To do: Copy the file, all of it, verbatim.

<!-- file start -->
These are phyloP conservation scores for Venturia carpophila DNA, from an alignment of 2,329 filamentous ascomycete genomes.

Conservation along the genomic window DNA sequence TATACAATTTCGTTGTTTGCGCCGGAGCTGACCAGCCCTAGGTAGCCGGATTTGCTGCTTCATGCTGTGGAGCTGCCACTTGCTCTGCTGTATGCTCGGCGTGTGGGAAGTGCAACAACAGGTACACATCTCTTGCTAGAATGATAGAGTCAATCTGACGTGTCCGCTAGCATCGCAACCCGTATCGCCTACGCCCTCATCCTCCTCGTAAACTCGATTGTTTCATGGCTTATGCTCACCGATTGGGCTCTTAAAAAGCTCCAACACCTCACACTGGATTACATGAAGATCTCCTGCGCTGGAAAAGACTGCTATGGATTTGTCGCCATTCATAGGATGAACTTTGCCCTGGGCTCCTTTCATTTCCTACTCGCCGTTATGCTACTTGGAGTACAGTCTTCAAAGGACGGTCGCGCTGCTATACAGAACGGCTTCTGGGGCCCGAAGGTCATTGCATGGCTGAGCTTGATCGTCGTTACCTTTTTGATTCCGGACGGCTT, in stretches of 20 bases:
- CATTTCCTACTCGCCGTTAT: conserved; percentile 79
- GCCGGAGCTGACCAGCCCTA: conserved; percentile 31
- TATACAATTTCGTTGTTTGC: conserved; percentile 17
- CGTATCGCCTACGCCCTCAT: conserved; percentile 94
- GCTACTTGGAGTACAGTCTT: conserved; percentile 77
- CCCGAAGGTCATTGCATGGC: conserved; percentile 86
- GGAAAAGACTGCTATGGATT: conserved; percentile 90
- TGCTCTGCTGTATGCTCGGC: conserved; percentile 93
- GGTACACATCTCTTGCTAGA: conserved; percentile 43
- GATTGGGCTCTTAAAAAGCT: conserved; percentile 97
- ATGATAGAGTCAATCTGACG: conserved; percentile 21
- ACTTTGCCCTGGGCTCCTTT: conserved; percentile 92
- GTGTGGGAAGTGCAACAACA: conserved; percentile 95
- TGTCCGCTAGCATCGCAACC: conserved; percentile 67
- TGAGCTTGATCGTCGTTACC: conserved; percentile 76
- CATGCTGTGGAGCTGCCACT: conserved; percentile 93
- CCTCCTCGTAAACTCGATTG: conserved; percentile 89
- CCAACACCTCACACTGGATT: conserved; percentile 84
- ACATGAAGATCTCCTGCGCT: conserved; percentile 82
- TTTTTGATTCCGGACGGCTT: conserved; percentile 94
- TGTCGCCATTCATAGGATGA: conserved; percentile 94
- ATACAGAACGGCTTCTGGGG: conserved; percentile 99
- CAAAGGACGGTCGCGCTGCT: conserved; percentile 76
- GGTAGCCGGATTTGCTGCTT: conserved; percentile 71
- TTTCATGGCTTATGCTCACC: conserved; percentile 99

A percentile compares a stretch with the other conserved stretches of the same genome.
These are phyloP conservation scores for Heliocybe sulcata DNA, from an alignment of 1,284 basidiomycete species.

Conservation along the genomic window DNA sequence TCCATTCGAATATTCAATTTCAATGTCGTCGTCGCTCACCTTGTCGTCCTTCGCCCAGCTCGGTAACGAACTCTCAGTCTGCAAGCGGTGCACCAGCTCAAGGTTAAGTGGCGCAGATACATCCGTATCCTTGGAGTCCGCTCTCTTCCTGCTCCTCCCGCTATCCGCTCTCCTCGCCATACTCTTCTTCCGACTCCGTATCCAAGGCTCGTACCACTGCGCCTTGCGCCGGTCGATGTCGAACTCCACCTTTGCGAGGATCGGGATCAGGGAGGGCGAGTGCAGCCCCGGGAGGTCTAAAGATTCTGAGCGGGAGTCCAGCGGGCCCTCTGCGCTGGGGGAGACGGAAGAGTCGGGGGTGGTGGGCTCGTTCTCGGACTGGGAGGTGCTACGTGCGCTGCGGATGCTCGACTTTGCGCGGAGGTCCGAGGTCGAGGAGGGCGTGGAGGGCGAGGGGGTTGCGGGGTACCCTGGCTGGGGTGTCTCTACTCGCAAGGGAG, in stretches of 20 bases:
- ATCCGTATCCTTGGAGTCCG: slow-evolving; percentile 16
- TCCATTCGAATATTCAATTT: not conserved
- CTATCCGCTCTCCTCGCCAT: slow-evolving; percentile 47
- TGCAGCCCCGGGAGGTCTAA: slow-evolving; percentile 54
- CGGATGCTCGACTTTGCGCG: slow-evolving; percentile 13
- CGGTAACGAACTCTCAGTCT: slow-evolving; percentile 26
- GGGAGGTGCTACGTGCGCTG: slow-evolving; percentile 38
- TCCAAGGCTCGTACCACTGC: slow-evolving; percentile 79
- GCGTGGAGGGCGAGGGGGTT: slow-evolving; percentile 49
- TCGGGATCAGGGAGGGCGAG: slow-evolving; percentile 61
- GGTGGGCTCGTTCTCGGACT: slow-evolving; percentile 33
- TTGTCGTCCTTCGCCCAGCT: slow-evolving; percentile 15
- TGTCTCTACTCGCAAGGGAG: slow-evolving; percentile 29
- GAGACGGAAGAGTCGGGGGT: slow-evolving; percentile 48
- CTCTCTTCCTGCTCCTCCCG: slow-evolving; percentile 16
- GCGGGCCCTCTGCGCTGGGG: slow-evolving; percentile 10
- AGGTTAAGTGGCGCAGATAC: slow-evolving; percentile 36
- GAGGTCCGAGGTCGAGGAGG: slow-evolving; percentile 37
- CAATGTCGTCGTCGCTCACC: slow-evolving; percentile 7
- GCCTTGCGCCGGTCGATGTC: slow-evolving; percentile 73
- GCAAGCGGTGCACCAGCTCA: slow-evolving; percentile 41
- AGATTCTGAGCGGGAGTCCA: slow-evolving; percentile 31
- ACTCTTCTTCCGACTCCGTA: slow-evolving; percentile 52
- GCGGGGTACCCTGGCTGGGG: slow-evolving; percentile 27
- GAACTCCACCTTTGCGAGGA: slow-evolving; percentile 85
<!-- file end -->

These are phyloP conservation scores for Venturia carpophila DNA, from an alignment of 2,329 filamentous ascomycete genomes.

Conservation along the genomic window DNA sequence TATACAATTTCGTTGTTTGCGCCGGAGCTGACCAGCCCTAGGTAGCCGGATTTGCTGCTTCATGCTGTGGAGCTGCCACTTGCTCTGCTGTATGCTCGGCGTGTGGGAAGTGCAACAACAGGTACACATCTCTTGCTAGAATGATAGAGTCAATCTGACGTGTCCGCTAGCATCGCAACCCGTATCGCCTACGCCCTCATCCTCCTCGTAAACTCGATTGTTTCATGGCTTATGCTCACCGATTGGGCTCTTAAAAAGCTCCAACACCTCACACTGGATTACATGAAGATCTCCTGCGCTGGAAAAGACTGCTATGGATTTGTCGCCATTCATAGGATGAACTTTGCCCTGGGCTCCTTTCATTTCCTACTCGCCGTTATGCTACTTGGAGTACAGTCTTCAAAGGACGGTCGCGCTGCTATACAGAACGGCTTCTGGGGCCCGAAGGTCATTGCATGGCTGAGCTTGATCGTCGTTACCTTTTTGATTCCGGACGGCTT, in stretches of 20 bases:
- CATTTCCTACTCGCCGTTAT: conserved; percentile 79
- GCCGGAGCTGACCAGCCCTA: conserved; percentile 31
- TATACAATTTCGTTGTTTGC: conserved; percentile 17
- CGTATCGCCTACGCCCTCAT: conserved; percentile 94
- GCTACTTGGAGTACAGTCTT: conserved; percentile 77
- CCCGAAGGTCATTGCATGGC: conserved; percentile 86
- GGAAAAGACTGCTATGGATT: conserved; percentile 90
- TGCTCTGCTGTATGCTCGGC: conserved; percentile 93
- GGTACACATCTCTTGCTAGA: conserved; percentile 43
- GATTGGGCTCTTAAAAAGCT: conserved; percentile 97
- ATGATAGAGTCAATCTGACG: conserved; percentile 21
- ACTTTGCCCTGGGCTCCTTT: conserved; percentile 92
- GTGTGGGAAGTGCAACAACA: conserved; percentile 95
- TGTCCGCTAGCATCGCAACC: conserved; percentile 67
- TGAGCTTGATCGTCGTTACC: conserved; percentile 76
- CATGCTGTGGAGCTGCCACT: conserved; percentile 93
- CCTCCTCGTAAACTCGATTG: conserved; percentile 89
- CCAACACCTCACACTGGATT: conserved; percentile 84
- ACATGAAGATCTCCTGCGCT: conserved; percentile 82
- TTTTTGATTCCGGACGGCTT: conserved; percentile 94
- TGTCGCCATTCATAGGATGA: conserved; percentile 94
- ATACAGAACGGCTTCTGGGG: conserved; percentile 99
- CAAAGGACGGTCGCGCTGCT: conserved; percentile 76
- GGTAGCCGGATTTGCTGCTT: conserved; percentile 71
- TTTCATGGCTTATGCTCACC: conserved; percentile 99

A percentile compares a stretch with the other conserved stretches of the same genome.
These are phyloP conservation scores for Heliocybe sulcata DNA, from an alignment of 1,284 basidiomycete species.

Conservation along the genomic window DNA sequence TCCATTCGAATATTCAATTTCAATGTCGTCGTCGCTCACCTTGTCGTCCTTCGCCCAGCTCGGTAACGAACTCTCAGTCTGCAAGCGGTGCACCAGCTCAAGGTTAAGTGGCGCAGATACATCCGTATCCTTGGAGTCCGCTCTCTTCCTGCTCCTCCCGCTATCCGCTCTCCTCGCCATACTCTTCTTCCGACTCCGTATCCAAGGCTCGTACCACTGCGCCTTGCGCCGGTCGATGTCGAACTCCACCTTTGCGAGGATCGGGATCAGGGAGGGCGAGTGCAGCCCCGGGAGGTCTAAAGATTCTGAGCGGGAGTCCAGCGGGCCCTCTGCGCTGGGGGAGACGGAAGAGTCGGGGGTGGTGGGCTCGTTCTCGGACTGGGAGGTGCTACGTGCGCTGCGGATGCTCGACTTTGCGCGGAGGTCCGAGGTCGAGGAGGGCGTGGAGGGCGAGGGGGTTGCGGGGTACCCTGGCTGGGGTGTCTCTACTCGCAAGGGAG, in stretches of 20 bases:
- ATCCGTATCCTTGGAGTCCG: slow-evolving; percentile 16
- TCCATTCGAATATTCAATTT: not conserved
- CTATCCGCTCTCCTCGCCAT: slow-evolving; percentile 47
- TGCAGCCCCGGGAGGTCTAA: slow-evolving; percentile 54
- CGGATGCTCGACTTTGCGCG: slow-evolving; percentile 13
- CGGTAACGAACTCTCAGTCT: slow-evolving; percentile 26
- GGGAGGTGCTACGTGCGCTG: slow-evolving; percentile 38
- TCCAAGGCTCGTACCACTGC: slow-evolving; percentile 79
- GCGTGGAGGGCGAGGGGGTT: slow-evolving; percentile 49
- TCGGGATCAGGGAGGGCGAG: slow-evolving; percentile 61
- GGTGGGCTCGTTCTCGGACT: slow-evolving; percentile 33
- TTGTCGTCCTTCGCCCAGCT: slow-evolving; percentile 15
- TGTCTCTACTCGCAAGGGAG: slow-evolving; percentile 29
- GAGACGGAAGAGTCGGGGGT: slow-evolving; percentile 48
- CTCTCTTCCTGCTCCTCCCG: slow-evolving; percentile 16
- GCGGGCCCTCTGCGCTGGGG: slow-evolving; percentile 10
- AGGTTAAGTGGCGCAGATAC: slow-evolving; percentile 36
- GAGGTCCGAGGTCGAGGAGG: slow-evolving; percentile 37
- CAATGTCGTCGTCGCTCACC: slow-evolving; percentile 7
- GCCTTGCGCCGGTCGATGTC: slow-evolving; percentile 73
- GCAAGCGGTGCACCAGCTCA: slow-evolving; percentile 41
- AGATTCTGAGCGGGAGTCCA: slow-evolving; percentile 31
- ACTCTTCTTCCGACTCCGTA: slow-evolving; percentile 52
- GCGGGGTACCCTGGCTGGGG: slow-evolving; percentile 27
- GAACTCCACCTTTGCGAGGA: slow-evolving; percentile 85